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dmtp
07-03-2008, 10:35 AM
I have searched the forum, but cannot find any specific info on the tuning freq (or vents used) on the various 4310/4311/L100 models.
These all had an interior cabinet of ~1.75 cf (if my math is correct based on 3/4" walls).
What was the diameter of the "hole" in the unvented (=3/4" vent) units?
What length vent tubes were used? (?same diam as hole?)
What frequencies were they tuned to? (easy to calc from diam/length or vice versa!)
If anyone has this info, a simple chart with the various options might be of a lot of interest!
Thanks!

dmtp
07-04-2008, 07:17 AM
Well, lots of people are looking, but none posting. :banghead:
With a little more sleuthing, I found the following:

L100 (early) = 2" d x 1" l (thickness of panel)
L100A (late) - 3"d x ~8" ("L" shaped vent)

no info on 4310/4311

Doctor_Electron
07-07-2008, 12:24 AM
Measuring one of my 4310WX, S/N 50871:
Back end of vent tube to baffle surface: 7.25 inches.
Opening in baffle: 3 inches.
The baffle opening is 3 inches, to a depth of 3/8 inch, then reduces to 2 3/4 inch dia. opening. (3 inch O.D. tube with .125 inch thick walls is inserted into baffle from rear, stopping 3/8 inch from front surface of baffle). Thus, the tube is 2 3/4" dia. for 6 7/8 inches, then increases to 3.0 inches for 3/8 inch.

ratitifb
07-07-2008, 12:59 AM
Try a search with woofer references like 2212, 2213, 2213H, 123A-1, 123A-3 + box ;)

Mannermusic
07-07-2008, 08:31 AM
I have searched the forum, but cannot find any specific info on the tuning freq (or vents used) on the various 4310/4311/L100 models.
These all had an interior cabinet of ~1.75 cf (if my math is correct based on 3/4" walls).
What was the diameter of the "hole" in the unvented (=3/4" vent) units?
What length vent tubes were used? (?same diam as hole?)
What frequencies were they tuned to? (easy to calc from diam/length or vice versa!)
If anyone has this info, a simple chart with the various options might be of a lot of interest!
Thanks!

Hi Mark,

I dug out the tuning data I ran on the 4312 Monitors I bought last year (HP signal generator). I think all these JBL bookshelf speakers are similar - same size. In a nutshell, they are tuned to 39 Hz. The Helmholtz double peaks fall at 64 Hz and 14 Hz. Obviously, it's the 64 Hz peak that makes the thing so boomy. I was able to get the thing to tune a bit lower - 36 Hz - by reducing the tube size from 2 3/4" X 9" to 2" X 9". This reduces the upper peak from 64 Hz to 60 Hz which sounds a bit better but still too boomy for my taste. Finally, the best result is to simply block the port (closed box) which results in a single peak at 55 Hz which is still no rose but listenable and audibly smoother as you sweep through the tuning region. It also changes the character of the overall sound, however - have to decide whether you like it depending on personal taste and your room acoustics, etc.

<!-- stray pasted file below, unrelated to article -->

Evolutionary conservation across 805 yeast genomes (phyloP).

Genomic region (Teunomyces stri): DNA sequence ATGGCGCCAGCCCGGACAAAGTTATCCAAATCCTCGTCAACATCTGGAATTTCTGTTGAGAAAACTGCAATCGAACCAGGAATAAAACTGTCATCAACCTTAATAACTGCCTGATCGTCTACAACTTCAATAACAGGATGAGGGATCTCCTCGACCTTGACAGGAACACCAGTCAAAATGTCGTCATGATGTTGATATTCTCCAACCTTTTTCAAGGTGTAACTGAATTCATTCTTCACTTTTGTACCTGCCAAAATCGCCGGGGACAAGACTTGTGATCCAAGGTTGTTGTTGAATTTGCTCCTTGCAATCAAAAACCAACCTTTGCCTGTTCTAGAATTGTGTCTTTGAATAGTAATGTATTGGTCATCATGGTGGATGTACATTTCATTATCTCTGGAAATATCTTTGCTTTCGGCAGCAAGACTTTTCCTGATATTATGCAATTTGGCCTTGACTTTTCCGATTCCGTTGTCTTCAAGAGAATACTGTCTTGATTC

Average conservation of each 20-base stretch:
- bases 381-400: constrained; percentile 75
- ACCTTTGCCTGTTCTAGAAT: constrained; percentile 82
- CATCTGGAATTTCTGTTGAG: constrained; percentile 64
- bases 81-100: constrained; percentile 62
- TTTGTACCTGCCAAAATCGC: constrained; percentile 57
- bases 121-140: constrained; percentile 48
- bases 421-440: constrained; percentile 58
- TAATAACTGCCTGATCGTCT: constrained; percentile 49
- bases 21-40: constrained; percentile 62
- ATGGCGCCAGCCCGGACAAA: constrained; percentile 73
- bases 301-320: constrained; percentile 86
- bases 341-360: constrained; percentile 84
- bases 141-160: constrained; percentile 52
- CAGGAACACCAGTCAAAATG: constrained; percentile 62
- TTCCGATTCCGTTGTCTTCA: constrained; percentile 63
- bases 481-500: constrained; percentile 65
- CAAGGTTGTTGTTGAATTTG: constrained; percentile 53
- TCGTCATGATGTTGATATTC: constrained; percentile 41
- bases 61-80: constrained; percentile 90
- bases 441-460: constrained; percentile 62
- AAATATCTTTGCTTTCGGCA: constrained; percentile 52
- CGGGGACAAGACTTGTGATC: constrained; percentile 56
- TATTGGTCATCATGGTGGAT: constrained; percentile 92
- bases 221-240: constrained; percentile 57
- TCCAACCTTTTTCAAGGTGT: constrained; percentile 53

I also tried swapping in an LE10A (made an adapter) and found the Helmholtz tuning came in at 33 Hz with the 2" X 9" tube above. And closed box produced a single peak at 50 Hz which, again, sounded smoothest. Good luck with your experimenting! Mike

Earl K
07-07-2008, 08:51 AM
Hi Mark,

Some thoughts ;

- Any box with a port in it , becomes an helmholtz resonator. This type of box has a tuning ( via the port ) . " Fb " , typically is the notation used to denote the box tuning .

- Stick any speaker into this "tuned box" and one gets a " system - alignment" which is created by the interaction between the 2 parts ( speaker & tuned box ) .


Anyways ;
- I remember Giskard ( some years ago now ) , pointed out that JBL started out by tuning many of their older boxes in the lower 40s Hz range . This gave ( with the typical woofers of the era ) , a peak in the upper 50s - to low 60 hz area . Sure enough , my old S99 cabinets are tuned to about 41 or 42 hz and have a peak in the 60s area .
- Then they ( JBL ) changed their idea of a stock tuning by going lower ( into the low to mid 30 hertz range . By tuning down a bit , things got less boomy and the resulting droopy bass curve better matched up with the typical amount of LF room gain from the typical american living room . ( LF Room Gain adds it's energy into the mix & increases the overall amount of low frequency level ) .

- If you have some box tuning software , you can reverse engineer the tuning numbers to show you that a 1.75 cu' box ( with a 2" square hole cut into 3/4" plywood ) has an approximate tuning ( Fb ) of 40 hz . The same box with a ducted port ( something like the diameter & length mentioned by Dr. Electron ) will have a box tuning in the mid 30s . ( just like Giskard mentioned all those years back ).

- Hope this helps you somehow .

:)

Doctor_Electron
07-07-2008, 11:12 AM
Could an LCR etc. notch filter do anything for the 64 Hz. peak? What is the amplitude and width of the peak?
If that's not practical, what about using a parametric eq. in the signal path before the power amplifier? I am seriously interested. Thanks!

Mannermusic
07-07-2008, 02:13 PM
Could an LCR etc. notch filter do anything for the 64 Hz. peak? What is the amplitude and width of the peak?
If that's not practical, what about using a parametric eq. in the signal path before the power amplifier? I am seriously interested. Thanks!

Here you go, just what the Dr. ordered: http://www.marchandelec.com/wm8.html

Skywave-Rider
07-07-2008, 11:33 PM
Mark,
Interesting thread for me because I'm working with 123A-1s myself.
My box, repurposed (found) is 2.3 cu ft, not subtracting horn/compression driver volume, but taking into account woofer displacement. It is sealed and has about 80% fiberglass fill. You did not mention if you already have the cabinets, so here's my nearfield response, if you are building up, maybe you'd consider slightly larger?:hmm: